The story of our family is mainly about overcoming obstacles. The amazing thing is, we do come through each trial, sometimes beaten, sometimes with humor, always thankful and having really learned about our strength and resiliency, individually and as a family.

Vickie Travaline



Tragedies in Africa

For far too long, the liberal intelligentsia has turned a blind eye to present-day problems in Africa such as the slave trade in the Sudan and terror tactics employed by the Mugabe government (Inquirer, March 13).

Blaming Zimbabwe's troubles on colonialism will not help the poor of that nation. Imagine the public outcry if Mugabe was white a leader who employed such racist tactics against the majority of Zimbabwe's population.

The time to address these issues is long overdue. Without true land reform, Zimbabwe will become synonymous with another African tragedy: Somalia.

Chuck McNally

Drexel Hill

Jersey budget crisis

To face the challenges of New Jersey's fiscal hangover (Editorial, March 9), Gov. McGreevey must seriously consider an increase in the excise tax on tobacco while ensuring that the state's commitment to anti-tobacco education and cessation services are not jeopardized by securitizing tobacco settlement dollars.

When cigarettes cost more, adults smoke less and fewer teens start smoking. Fewer smokers mean fewer cancer cases and deaths, which means a reduction in health-care costs for the state.

While the sale of bonds against tobacco settlement receipts may be a tempting way to patch the budget, the state has yet to commit to how much of these receipts will be used for tobacco control. Successful school health programs such as the New Jersey Quitline and Quitnet cessation initiatives are headed for the chopping block if tobacco settlement dollars are not tapped as intended.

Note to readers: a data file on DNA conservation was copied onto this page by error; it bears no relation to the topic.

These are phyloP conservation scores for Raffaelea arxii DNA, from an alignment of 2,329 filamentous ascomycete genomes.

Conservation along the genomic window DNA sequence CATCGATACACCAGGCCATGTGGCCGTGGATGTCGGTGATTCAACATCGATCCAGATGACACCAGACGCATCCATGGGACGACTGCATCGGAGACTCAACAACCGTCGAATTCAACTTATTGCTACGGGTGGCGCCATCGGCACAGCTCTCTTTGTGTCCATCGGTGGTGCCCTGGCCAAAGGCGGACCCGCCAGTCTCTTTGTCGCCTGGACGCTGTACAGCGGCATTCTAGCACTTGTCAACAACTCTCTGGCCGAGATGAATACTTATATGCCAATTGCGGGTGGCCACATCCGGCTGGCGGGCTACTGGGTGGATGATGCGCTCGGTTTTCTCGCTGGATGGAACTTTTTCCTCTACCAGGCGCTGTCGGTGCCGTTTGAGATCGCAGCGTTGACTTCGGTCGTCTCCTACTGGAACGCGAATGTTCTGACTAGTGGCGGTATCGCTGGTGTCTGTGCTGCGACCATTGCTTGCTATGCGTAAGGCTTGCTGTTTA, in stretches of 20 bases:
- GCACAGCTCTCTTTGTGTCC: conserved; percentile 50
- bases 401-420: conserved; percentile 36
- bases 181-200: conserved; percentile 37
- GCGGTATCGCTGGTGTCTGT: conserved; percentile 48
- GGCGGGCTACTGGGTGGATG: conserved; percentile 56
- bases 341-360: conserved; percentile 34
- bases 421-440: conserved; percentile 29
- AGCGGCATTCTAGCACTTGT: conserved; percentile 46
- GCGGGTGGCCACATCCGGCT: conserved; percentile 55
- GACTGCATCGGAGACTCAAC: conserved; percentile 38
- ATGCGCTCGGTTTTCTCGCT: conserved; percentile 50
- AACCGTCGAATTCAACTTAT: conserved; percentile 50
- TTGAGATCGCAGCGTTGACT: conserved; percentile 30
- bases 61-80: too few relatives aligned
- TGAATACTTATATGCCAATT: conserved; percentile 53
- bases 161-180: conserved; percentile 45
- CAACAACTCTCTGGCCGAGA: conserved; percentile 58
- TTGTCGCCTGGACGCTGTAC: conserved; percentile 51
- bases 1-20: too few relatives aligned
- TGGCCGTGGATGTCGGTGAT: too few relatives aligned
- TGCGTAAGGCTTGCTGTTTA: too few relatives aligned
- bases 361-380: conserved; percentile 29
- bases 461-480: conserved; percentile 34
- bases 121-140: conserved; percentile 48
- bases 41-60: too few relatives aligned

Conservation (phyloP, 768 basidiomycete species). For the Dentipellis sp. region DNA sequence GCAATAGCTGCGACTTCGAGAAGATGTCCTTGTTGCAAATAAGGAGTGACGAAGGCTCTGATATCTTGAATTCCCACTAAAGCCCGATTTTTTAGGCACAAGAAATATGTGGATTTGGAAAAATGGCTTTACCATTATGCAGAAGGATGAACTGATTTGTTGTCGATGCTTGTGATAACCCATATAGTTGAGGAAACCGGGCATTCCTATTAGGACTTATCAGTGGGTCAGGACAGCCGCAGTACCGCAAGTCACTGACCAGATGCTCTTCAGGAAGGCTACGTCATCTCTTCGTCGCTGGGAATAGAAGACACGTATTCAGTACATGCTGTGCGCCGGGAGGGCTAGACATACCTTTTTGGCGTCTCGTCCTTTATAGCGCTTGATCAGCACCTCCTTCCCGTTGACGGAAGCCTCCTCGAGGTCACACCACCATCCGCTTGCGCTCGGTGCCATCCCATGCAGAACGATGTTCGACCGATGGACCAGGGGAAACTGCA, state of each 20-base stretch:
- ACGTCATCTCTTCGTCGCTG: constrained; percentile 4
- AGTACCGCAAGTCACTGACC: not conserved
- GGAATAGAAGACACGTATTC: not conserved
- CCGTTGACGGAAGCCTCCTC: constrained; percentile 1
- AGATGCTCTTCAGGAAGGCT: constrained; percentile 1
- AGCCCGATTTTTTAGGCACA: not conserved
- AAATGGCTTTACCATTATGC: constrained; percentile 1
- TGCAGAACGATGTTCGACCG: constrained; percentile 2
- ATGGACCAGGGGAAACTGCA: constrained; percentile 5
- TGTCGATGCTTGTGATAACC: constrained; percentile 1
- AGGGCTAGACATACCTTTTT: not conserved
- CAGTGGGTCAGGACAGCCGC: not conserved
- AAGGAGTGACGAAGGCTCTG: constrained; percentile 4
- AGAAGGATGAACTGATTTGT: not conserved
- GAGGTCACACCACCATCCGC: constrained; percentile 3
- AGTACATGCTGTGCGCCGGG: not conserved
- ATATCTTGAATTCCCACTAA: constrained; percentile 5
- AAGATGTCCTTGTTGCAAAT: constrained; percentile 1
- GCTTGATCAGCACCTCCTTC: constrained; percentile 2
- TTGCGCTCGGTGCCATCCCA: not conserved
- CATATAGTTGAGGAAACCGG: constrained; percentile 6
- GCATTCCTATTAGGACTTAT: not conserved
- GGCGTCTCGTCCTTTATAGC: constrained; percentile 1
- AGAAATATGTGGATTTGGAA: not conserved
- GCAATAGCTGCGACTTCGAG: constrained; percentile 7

We urge McGreevey to support a tobacco tax increase and not gamble with funds meant to support health-care costs.

Robert R. Kugler


American Cancer Society,

Eastern Division

Cherry Hill

I appreciated the editorial on New Jersey's budget crisis (Inquirer, March 9), but was disappointed that you did not end up with an obvious observation: The profligate fiscal policies of former Gov. Christie Whitman that produced the unhappy situation in New Jersey are the same as those being followed by President Bush on the national level.

By the time the nation is rid of Bush, the middle-class taxpayer will be forced to pay heavily to support necessary social services and the "safety net" will be in tatters. Apparently, it is easier to be critical after the fact than before the mistake is made.

Before the last election, polls showed that Americans preferred having the national debt reduced and social services maintained to having a tax cut. Yet politicians didn't seem to listen. Even sadder is that the Whitman/Bush tax cuts will benefit the already rich but, except for a few more early-bird specials, neither I nor any of my friends are any more well off.

Fred Picus


comments powered by Disqus